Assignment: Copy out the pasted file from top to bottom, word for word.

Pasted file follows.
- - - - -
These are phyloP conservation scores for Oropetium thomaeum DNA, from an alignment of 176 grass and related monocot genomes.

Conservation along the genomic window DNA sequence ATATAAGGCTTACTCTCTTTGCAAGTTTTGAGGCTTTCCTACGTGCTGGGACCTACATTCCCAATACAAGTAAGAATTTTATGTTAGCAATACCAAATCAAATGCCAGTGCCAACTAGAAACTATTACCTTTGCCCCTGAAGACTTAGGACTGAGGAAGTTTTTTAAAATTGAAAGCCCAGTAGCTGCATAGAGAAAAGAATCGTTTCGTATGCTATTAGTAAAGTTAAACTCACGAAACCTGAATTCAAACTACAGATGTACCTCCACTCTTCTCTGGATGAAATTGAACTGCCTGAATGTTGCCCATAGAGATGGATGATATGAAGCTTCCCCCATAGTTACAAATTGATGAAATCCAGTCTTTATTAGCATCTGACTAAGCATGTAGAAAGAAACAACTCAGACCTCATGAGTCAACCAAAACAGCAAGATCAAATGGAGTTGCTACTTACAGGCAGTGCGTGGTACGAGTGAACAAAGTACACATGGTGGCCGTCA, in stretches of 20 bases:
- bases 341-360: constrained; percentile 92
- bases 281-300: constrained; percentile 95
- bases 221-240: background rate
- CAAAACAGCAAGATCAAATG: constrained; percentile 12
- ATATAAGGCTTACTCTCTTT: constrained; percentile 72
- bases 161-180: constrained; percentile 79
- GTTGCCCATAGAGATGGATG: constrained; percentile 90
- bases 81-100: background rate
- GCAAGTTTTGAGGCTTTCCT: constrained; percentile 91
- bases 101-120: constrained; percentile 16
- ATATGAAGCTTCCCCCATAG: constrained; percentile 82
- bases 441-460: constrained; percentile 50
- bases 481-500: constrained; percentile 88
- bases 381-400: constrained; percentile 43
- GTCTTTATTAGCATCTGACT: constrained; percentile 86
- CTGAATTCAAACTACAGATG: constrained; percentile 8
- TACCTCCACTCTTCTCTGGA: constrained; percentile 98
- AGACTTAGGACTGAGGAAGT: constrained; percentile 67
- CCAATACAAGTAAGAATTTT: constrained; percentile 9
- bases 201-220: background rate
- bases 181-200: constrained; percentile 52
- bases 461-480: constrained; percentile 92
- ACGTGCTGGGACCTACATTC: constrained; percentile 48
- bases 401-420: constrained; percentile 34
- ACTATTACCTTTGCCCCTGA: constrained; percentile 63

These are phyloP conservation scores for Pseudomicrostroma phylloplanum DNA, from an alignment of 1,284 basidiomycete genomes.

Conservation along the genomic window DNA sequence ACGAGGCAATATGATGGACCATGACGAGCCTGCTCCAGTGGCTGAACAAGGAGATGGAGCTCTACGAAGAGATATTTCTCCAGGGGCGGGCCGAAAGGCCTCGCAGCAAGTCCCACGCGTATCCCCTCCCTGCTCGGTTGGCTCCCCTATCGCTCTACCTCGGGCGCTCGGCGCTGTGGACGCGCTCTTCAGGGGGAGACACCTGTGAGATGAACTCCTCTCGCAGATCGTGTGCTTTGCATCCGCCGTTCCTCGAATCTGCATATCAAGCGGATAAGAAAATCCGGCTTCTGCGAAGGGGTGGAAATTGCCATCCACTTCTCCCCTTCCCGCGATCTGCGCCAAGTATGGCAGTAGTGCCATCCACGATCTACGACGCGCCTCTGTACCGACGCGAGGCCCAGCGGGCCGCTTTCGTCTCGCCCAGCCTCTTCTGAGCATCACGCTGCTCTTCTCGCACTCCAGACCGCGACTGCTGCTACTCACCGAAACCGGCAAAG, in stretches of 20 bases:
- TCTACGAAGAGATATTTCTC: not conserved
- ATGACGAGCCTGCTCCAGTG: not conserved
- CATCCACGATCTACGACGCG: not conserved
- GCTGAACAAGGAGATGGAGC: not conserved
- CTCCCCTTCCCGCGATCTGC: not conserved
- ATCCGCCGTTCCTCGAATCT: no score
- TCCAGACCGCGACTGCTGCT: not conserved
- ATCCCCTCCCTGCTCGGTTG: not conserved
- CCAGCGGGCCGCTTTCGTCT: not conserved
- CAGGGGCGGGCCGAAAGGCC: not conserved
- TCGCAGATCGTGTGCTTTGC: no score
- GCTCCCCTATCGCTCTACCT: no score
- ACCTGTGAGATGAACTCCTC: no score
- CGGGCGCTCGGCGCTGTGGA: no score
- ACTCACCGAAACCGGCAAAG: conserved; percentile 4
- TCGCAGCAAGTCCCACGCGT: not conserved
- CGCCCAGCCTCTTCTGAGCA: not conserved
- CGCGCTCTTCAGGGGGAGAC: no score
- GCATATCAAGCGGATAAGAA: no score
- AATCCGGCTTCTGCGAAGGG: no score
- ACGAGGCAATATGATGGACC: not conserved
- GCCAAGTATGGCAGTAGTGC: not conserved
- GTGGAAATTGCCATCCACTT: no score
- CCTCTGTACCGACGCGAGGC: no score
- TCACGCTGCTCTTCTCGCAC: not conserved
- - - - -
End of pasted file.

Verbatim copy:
These are phyloP conservation scores for Oropetium thomaeum DNA, from an alignment of 176 grass and related monocot genomes.

Conservation along the genomic window DNA sequence ATATAAGGCTTACTCTCTTTGCAAGTTTTGAGGCTTTCCTACGTGCTGGGACCTACATTCCCAATACAAGTAAGAATTTTATGTTAGCAATACCAAATCAAATGCCAGTGCCAACTAGAAACTATTACCTTTGCCCCTGAAGACTTAGGACTGAGGAAGTTTTTTAAAATTGAAAGCCCAGTAGCTGCATAGAGAAAAGAATCGTTTCGTATGCTATTAGTAAAGTTAAACTCACGAAACCTGAATTCAAACTACAGATGTACCTCCACTCTTCTCTGGATGAAATTGAACTGCCTGAATGTTGCCCATAGAGATGGATGATATGAAGCTTCCCCCATAGTTACAAATTGATGAAATCCAGTCTTTATTAGCATCTGACTAAGCATGTAGAAAGAAACAACTCAGACCTCATGAGTCAACCAAAACAGCAAGATCAAATGGAGTTGCTACTTACAGGCAGTGCGTGGTACGAGTGAACAAAGTACACATGGTGGCCGTCA, in stretches of 20 bases:
- bases 341-360: constrained; percentile 92
- bases 281-300: constrained; percentile 95
- bases 221-240: background rate
- CAAAACAGCAAGATCAAATG: constrained; percentile 12
- ATATAAGGCTTACTCTCTTT: constrained; percentile 72
- bases 161-180: constrained; percentile 79
- GTTGCCCATAGAGATGGATG: constrained; percentile 90
- bases 81-100: background rate
- GCAAGTTTTGAGGCTTTCCT: constrained; percentile 91
- bases 101-120: constrained; percentile 16
- ATATGAAGCTTCCCCCATAG: constrained; percentile 82
- bases 441-460: constrained; percentile 50
- bases 481-500: constrained; percentile 88
- bases 381-400: constrained; percentile 43
- GTCTTTATTAGCATCTGACT: constrained; percentile 86
- CTGAATTCAAACTACAGATG: constrained; percentile 8
- TACCTCCACTCTTCTCTGGA: constrained; percentile 98
- AGACTTAGGACTGAGGAAGT: constrained; percentile 67
- CCAATACAAGTAAGAATTTT: constrained; percentile 9
- bases 201-220: background rate
- bases 181-200: constrained; percentile 52
- bases 461-480: constrained; percentile 92
- ACGTGCTGGGACCTACATTC: constrained; percentile 48
- bases 401-420: constrained; percentile 34
- ACTATTACCTTTGCCCCTGA: constrained; percentile 63

These are phyloP conservation scores for Pseudomicrostroma phylloplanum DNA, from an alignment of 1,284 basidiomycete genomes.

Conservation along the genomic window DNA sequence ACGAGGCAATATGATGGACCATGACGAGCCTGCTCCAGTGGCTGAACAAGGAGATGGAGCTCTACGAAGAGATATTTCTCCAGGGGCGGGCCGAAAGGCCTCGCAGCAAGTCCCACGCGTATCCCCTCCCTGCTCGGTTGGCTCCCCTATCGCTCTACCTCGGGCGCTCGGCGCTGTGGACGCGCTCTTCAGGGGGAGACACCTGTGAGATGAACTCCTCTCGCAGATCGTGTGCTTTGCATCCGCCGTTCCTCGAATCTGCATATCAAGCGGATAAGAAAATCCGGCTTCTGCGAAGGGGTGGAAATTGCCATCCACTTCTCCCCTTCCCGCGATCTGCGCCAAGTATGGCAGTAGTGCCATCCACGATCTACGACGCGCCTCTGTACCGACGCGAGGCCCAGCGGGCCGCTTTCGTCTCGCCCAGCCTCTTCTGAGCATCACGCTGCTCTTCTCGCACTCCAGACCGCGACTGCTGCTACTCACCGAAACCGGCAAAG, in stretches of 20 bases:
- TCTACGAAGAGATATTTCTC: not conserved
- ATGACGAGCCTGCTCCAGTG: not conserved
- CATCCACGATCTACGACGCG: not conserved
- GCTGAACAAGGAGATGGAGC: not conserved
- CTCCCCTTCCCGCGATCTGC: not conserved
- ATCCGCCGTTCCTCGAATCT: no score
- TCCAGACCGCGACTGCTGCT: not conserved
- ATCCCCTCCCTGCTCGGTTG: not conserved
- CCAGCGGGCCGCTTTCGTCT: not conserved
- CAGGGGCGGGCCGAAAGGCC: not conserved
- TCGCAGATCGTGTGCTTTGC: no score
- GCTCCCCTATCGCTCTACCT: no score
- ACCTGTGAGATGAACTCCTC: no score
- CGGGCGCTCGGCGCTGTGGA: no score
- ACTCACCGAAACCGGCAAAG: conserved; percentile 4
- TCGCAGCAAGTCCCACGCGT: not conserved
- CGCCCAGCCTCTTCTGAGCA: not conserved
- CGCGCTCTTCAGGGGGAGAC: no score
- GCATATCAAGCGGATAAGAA: no score
- AATCCGGCTTCTGCGAAGGG: no score
- ACGAGGCAATATGATGGACC: not conserved
- GCCAAGTATGGCAGTAGTGC: not conserved
- GTGGAAATTGCCATCCACTT: no score
- CCTCTGTACCGACGCGAGGC: no score
- TCACGCTGCTCTTCTCGCAC: not conserved